Here are a couple of quotes from Luce Irigaray’s brilliant book Sharing the World.
The first one is a beautiful reminder of the gratuity of nature:
The light of the stars, the music of the winds, the song of the birds … do not force us to do anything; rather they give assistance to our existence, put a surplus of life at our disposal, remind us of what or who we are.
I was also struck by her thoughts on the emptiness that clutters our place:
The place in which we live … is cluttered with our objects, our projections, our repetitions, our habits and tautologies. It is both enclosed and partly cluttered with our own emptiness.
The whole book is a gem, full of wisdom and insights, not least concerning how we (ought to) engage with the Other, wisdom and insights our contemporary Western world would do well to heed.
Women come off pretty badly in Christianity. Through Original Sin they are held responsible for everything in the world since the Garden of Eden. Women are weak, unclean, condemned to bear children in pain as punishment for the failures of Eve, they are the temptresses who turn the minds of men away from God; as if women were more responsible for men’s sexual feelings than the men themselves! Like Simone de Beauvoir says, women are always the ‘other’, the real business is between a man in the sky and the men on the ground. In fact women only exist at all as a kind of divine afterthought, put together out of a spare rib to keep men company and iron their shirts, and the biggest favour they can do Christianity is not to get dirtied up with sex, stay chaste, and if they can manage to have a baby at the same time then they’re measuring up to the Christian Church’s ideal of womanhood – the Virgin Mary.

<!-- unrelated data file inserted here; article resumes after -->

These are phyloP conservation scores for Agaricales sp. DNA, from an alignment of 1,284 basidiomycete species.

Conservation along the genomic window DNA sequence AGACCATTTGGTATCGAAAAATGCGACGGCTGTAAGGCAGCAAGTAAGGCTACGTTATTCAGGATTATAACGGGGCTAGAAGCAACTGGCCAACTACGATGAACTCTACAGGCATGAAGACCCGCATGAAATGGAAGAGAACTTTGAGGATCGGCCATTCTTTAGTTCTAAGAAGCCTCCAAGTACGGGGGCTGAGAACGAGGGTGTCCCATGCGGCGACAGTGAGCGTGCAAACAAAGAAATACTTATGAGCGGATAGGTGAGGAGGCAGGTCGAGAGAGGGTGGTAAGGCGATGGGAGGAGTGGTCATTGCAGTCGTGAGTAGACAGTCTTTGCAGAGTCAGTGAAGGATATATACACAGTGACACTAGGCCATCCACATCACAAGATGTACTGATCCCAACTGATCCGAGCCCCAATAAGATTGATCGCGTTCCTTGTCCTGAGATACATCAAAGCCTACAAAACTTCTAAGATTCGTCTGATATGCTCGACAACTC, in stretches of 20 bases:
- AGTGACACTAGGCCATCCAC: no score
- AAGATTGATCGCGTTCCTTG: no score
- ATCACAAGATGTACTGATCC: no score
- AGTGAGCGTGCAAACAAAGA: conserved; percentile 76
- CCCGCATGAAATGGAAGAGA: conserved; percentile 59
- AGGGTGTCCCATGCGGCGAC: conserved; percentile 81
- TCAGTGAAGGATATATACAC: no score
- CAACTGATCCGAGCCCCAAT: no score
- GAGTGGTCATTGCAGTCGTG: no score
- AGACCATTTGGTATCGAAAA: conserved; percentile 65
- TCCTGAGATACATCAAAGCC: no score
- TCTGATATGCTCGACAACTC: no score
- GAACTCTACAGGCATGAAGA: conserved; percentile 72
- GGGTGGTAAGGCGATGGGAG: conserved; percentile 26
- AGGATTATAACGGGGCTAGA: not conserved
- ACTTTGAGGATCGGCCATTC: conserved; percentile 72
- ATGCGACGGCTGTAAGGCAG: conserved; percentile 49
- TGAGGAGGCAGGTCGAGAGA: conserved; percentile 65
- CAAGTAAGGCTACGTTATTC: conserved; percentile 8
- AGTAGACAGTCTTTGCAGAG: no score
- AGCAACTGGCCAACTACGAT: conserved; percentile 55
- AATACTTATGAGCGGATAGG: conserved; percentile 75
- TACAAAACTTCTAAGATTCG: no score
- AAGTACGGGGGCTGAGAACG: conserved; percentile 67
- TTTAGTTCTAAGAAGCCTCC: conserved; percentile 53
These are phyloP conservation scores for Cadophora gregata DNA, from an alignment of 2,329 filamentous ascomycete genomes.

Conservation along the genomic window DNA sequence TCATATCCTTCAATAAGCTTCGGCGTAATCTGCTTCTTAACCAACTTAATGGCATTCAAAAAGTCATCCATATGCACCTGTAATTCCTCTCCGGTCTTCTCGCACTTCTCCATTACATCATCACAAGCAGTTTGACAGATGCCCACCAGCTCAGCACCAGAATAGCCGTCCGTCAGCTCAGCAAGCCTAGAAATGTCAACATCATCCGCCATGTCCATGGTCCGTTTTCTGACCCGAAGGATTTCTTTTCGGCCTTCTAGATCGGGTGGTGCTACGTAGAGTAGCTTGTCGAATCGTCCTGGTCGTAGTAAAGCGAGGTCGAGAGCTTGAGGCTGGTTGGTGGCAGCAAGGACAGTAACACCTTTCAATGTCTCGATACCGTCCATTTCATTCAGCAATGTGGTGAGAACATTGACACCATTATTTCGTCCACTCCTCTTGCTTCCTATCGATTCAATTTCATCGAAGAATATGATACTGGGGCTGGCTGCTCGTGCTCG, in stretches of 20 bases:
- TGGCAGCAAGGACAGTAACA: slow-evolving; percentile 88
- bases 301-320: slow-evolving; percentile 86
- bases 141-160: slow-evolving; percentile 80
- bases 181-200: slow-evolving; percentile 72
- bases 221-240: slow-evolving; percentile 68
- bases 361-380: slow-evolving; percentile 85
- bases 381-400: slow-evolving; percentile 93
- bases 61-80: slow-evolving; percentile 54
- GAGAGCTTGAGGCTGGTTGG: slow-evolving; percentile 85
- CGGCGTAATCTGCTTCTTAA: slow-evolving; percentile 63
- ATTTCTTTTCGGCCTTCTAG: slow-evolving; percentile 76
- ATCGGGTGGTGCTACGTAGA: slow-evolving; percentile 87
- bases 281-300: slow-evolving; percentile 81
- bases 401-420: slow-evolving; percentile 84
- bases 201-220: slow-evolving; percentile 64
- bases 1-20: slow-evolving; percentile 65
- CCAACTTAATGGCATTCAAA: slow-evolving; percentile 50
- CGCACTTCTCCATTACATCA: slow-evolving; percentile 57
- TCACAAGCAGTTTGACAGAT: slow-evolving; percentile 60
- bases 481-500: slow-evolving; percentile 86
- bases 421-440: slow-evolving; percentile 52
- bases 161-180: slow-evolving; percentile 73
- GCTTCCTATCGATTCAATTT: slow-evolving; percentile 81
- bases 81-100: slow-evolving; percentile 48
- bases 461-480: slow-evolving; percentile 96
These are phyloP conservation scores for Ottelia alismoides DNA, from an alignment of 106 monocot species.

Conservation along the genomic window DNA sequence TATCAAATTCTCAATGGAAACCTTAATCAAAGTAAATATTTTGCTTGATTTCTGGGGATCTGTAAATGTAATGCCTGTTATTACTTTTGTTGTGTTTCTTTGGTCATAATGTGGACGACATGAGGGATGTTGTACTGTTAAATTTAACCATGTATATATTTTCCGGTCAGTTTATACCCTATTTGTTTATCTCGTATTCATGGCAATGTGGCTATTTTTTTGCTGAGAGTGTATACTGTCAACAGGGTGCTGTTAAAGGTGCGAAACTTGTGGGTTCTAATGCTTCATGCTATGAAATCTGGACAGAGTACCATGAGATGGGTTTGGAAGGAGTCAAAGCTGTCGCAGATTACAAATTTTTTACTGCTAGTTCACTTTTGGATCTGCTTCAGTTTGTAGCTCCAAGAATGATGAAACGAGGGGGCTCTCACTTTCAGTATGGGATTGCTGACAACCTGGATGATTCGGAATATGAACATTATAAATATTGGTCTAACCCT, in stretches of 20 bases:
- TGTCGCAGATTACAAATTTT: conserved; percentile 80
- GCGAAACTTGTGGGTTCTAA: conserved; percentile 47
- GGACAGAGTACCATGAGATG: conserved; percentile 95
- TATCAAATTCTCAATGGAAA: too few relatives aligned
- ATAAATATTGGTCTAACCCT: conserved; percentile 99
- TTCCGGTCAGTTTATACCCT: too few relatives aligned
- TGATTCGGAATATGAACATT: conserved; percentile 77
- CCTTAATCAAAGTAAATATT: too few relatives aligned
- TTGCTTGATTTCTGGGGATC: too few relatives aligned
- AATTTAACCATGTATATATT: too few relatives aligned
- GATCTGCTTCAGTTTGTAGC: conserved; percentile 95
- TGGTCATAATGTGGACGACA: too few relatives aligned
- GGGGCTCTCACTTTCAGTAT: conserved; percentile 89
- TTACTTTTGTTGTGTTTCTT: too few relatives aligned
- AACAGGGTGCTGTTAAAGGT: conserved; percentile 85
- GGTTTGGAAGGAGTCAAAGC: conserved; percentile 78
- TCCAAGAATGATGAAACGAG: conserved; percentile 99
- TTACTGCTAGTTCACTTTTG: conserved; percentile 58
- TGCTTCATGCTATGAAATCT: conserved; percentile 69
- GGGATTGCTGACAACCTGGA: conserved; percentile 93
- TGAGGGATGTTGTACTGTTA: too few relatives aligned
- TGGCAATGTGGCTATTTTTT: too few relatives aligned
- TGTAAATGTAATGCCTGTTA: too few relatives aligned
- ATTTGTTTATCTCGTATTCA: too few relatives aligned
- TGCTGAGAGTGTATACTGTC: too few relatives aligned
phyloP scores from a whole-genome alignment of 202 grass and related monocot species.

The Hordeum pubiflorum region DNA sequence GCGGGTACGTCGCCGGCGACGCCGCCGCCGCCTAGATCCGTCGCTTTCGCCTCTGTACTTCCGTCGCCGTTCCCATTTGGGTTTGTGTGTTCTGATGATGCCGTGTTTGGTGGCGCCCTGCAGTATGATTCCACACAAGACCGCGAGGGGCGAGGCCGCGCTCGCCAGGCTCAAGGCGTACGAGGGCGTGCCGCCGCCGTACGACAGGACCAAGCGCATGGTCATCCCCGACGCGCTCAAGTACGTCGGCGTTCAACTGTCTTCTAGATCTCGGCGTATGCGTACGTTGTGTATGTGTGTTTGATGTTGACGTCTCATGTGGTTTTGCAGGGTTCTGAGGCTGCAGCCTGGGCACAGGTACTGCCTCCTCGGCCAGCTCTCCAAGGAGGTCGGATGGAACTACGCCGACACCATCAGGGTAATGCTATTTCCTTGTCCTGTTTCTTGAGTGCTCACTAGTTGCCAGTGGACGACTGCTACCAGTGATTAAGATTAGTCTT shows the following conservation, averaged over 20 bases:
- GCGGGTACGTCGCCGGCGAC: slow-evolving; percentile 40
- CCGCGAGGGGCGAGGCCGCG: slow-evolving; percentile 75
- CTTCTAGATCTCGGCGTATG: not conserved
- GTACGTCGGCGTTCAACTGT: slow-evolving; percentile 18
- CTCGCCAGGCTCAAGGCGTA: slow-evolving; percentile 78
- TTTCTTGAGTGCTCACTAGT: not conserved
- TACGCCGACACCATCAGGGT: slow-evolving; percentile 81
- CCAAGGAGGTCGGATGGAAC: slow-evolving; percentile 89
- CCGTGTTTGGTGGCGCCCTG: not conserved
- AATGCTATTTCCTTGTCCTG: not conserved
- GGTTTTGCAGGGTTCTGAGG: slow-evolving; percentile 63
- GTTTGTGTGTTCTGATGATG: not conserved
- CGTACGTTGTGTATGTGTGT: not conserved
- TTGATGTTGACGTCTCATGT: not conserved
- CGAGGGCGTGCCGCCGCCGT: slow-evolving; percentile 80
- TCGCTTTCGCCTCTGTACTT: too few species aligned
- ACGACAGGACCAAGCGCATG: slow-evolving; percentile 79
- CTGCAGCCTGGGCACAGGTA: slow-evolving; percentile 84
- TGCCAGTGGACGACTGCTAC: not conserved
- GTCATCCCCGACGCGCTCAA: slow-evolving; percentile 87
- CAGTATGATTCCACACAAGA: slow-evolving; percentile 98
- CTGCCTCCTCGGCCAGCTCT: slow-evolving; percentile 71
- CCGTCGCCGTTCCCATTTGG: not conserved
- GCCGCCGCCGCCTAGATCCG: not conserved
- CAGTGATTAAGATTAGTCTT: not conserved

This, it has to be said, is a pretty good summary of what has unfortunately and for far too long been a prevalent attitude within Christianity. Intriguingly, this summary is offered by Mary, one of the characters in Ian McEwan’s short story ‘Psychopolis’.
Henri Nouwen, in The Wounder Healer, quotes James Hillman, who talks about the Jewish mystical doctrine of Tsimtsum, noting that
God as omnipresent and omnipotent was everywhere. He filled the universe with his Being. How then could the creation come about? … God had to create by withdrawal; He created the not-Him, the other, by self-concentration … On the human level, withdrawal of myself aids the other to come into being.
when we have found the anchor places for our lives in our own center, we can be free to let others enter into the space created for them and allow them to dance their own dance, sing their own song and speak their own language without fear. Then our presence is no longer threatening and demanding but inviting and liberating.